Business News Watch (@ByrneBray) July 15, 2014
Quartz's John McDuling noted Alibaba is the Chinese version of "Dropbox, PayPal, Uber, Hulu, ING Direct," and the latest deal with Lionsgate makes competition for Netflix. After putting over $3 billion in content initiatives in under six months, the company is now pushing for home entertainment dominance.
And "Alibaba now wants to be the Netflix of China" compares the business-to-consumer model to Amazon, which makes sense they've been keeping up with the set-top boxes, like Amazon Fire TV, Roku or any streaming media player.
Lions Gate, Alibaba to offer joint subscription TV streaming service in China: Chinese e-commerce giant Alibab... http://t.co/BYNe4e4n3i— CES 2015 Discussion (@VegasTechShows) July 15, 2014
Having the boxes that will access the Lionsgate films in a high media market means the company should do well in conjunction with March's $804 million investment in production house China Vision Media and more principal funds in the internet TV company Wasu. And to add even more revenue and control share, they invested billions in the Chinese version of YouTube, YouKu Tudou.
They're definitely looking to make a deep impact through exclusive mainland China access. Creating a more in-depth relationship will benefit both companies, too. Tech savvy consumers will pay for exclusive access. Plus being a bank means that the money to supply products has fewer red tape in accessing customer statements.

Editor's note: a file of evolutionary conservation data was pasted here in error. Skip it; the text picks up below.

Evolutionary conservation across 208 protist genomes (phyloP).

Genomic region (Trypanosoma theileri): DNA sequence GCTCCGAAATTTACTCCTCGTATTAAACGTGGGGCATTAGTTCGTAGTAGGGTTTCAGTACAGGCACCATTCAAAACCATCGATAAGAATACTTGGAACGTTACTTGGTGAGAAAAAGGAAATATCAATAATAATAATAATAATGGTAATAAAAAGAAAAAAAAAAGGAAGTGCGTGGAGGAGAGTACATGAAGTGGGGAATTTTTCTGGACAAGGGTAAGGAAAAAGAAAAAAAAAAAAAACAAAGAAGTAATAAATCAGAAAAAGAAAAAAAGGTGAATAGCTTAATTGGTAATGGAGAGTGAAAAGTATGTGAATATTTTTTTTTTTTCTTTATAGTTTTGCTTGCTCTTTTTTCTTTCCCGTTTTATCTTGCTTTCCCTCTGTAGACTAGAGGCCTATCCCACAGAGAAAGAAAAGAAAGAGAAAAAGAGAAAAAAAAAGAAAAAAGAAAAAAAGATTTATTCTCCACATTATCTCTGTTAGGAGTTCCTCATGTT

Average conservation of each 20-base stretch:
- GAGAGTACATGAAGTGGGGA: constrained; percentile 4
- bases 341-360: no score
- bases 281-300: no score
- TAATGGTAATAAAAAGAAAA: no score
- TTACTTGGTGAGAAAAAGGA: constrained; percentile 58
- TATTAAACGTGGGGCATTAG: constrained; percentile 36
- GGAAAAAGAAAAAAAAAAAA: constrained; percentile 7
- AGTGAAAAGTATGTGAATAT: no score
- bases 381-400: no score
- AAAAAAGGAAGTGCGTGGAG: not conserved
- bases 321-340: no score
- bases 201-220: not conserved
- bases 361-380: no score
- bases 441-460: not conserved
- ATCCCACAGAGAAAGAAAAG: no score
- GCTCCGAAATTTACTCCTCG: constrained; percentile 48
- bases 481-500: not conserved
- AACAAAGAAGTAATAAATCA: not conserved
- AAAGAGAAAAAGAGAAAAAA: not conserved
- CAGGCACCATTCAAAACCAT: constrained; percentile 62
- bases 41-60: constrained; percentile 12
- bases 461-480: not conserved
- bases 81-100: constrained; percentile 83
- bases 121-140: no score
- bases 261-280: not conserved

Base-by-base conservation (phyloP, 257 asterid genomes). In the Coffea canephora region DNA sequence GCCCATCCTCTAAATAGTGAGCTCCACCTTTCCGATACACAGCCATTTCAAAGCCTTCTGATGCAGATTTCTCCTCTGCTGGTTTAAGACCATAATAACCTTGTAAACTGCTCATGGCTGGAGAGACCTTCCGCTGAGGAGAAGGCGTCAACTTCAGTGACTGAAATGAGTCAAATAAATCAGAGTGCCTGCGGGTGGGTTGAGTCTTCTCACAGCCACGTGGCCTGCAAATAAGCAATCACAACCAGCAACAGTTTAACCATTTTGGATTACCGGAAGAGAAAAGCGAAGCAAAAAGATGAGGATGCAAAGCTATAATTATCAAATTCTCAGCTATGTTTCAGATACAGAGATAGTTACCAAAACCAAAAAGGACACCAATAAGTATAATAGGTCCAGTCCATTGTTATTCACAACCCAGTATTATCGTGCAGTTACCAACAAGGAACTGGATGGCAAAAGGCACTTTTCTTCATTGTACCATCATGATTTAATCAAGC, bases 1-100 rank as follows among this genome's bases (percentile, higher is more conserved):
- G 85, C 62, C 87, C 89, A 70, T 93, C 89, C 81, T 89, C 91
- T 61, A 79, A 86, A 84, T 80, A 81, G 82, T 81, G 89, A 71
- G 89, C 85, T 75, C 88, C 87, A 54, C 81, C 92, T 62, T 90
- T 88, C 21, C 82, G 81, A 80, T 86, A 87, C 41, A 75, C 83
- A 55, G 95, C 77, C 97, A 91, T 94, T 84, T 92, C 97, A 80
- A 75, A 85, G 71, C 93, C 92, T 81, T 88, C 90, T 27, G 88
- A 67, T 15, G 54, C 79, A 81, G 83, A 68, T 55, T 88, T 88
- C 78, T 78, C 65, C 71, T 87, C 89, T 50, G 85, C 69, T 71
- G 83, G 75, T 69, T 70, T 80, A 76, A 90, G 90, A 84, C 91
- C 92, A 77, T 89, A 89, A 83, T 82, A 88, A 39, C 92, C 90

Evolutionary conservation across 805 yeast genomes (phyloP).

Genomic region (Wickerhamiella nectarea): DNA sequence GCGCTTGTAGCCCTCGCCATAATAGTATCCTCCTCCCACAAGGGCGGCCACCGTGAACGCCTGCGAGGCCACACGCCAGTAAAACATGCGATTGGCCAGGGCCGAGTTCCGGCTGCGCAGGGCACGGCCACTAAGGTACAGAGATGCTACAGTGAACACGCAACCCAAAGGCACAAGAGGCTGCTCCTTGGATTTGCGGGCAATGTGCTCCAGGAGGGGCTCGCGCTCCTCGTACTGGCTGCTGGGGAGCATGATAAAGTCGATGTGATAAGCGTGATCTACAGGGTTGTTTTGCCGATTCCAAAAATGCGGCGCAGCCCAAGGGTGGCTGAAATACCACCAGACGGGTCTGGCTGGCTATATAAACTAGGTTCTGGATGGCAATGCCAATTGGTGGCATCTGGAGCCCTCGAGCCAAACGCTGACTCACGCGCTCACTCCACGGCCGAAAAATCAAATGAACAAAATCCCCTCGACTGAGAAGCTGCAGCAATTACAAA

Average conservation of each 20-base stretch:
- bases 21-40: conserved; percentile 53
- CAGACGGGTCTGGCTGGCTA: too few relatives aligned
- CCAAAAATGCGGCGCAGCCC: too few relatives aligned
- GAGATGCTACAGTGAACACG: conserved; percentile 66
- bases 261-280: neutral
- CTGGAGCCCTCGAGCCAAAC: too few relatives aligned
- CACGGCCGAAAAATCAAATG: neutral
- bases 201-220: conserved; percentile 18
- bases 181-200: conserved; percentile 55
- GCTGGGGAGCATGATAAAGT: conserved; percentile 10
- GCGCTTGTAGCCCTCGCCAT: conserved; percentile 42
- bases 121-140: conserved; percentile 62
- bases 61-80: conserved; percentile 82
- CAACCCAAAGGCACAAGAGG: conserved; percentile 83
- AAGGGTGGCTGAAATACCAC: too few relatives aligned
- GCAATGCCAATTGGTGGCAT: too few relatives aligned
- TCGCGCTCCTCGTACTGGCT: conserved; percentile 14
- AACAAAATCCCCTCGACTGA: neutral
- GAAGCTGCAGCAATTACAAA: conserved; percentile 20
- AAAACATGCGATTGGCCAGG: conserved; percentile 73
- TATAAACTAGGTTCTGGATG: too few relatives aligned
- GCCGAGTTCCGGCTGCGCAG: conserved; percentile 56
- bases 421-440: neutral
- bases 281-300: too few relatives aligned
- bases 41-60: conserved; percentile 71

And Lionsgate will definitely get a pay off in the end. Profits have fallen and are expected to fall further as the Hunger Games series wraps up filming Mockingjay (with November premieres in 2014 and 2015) and AMC's critically acclaimed Mad Men finishes airing the last season in two parts (ending in Spring 2015). Divergent's success was okay, but not as profitable as either Hunger Games or Twilight in the anticipated teen market.
In a bold move, "Yahoo! Inc. will return at least half of the cash it reaps from Alibaba Holding Ltd.’s initial public offering to shareholders." Brian Womack of Bloomberg discusses more of the payout in "Yahoo to Keep More of Alibaba After IPO, Return Cash." Even though Alibaba is going to IPO in the U.S., Yahoo's deep investment offers the struggling company some breathing room right now. Instead of selling 208 million shares, the company has decided to only release 140 million. That's a lot of bank to keep around.
With around 23 percent stake, the $168 billion valuation gives the U.S. giant the ability to move pieces as Chief Executive Officer Marissa Mayer's looks to find a niche for Yahoo in the changing market. Analyst Brian Wieser of Pivotal Research Group LLC finds the decision to hold deeper stakes wise. Stating bluntly that Alibaba "is the dominant moving piece in Yahoo’s valuation.”
Chief Financial Officer Ken Goldman says that the Sunnyvale, Cali, company will also give back "at least half of the after-tax IPO proceeds to shareholders." The idea follows the company's "overarching commitment to maximizing shareholder value through prudent capital allocation."
Shareholders are a major influx of money since the company's display ads fell 7 percent compared to 2013's second quarter profits. And surprisingly, the price-per-ad fell 24 percent. Even acquiring social media platform Tumblr hasn't helped bring profits up. So Alibaba's influx helps.
Thankfully, Alibaba's IPO is the most anticipated since Twitter's in 2013 and Facebook in 2012. That means Alibaba and Yahoo, plus Lionsgate, will benefit from quick cash influxes.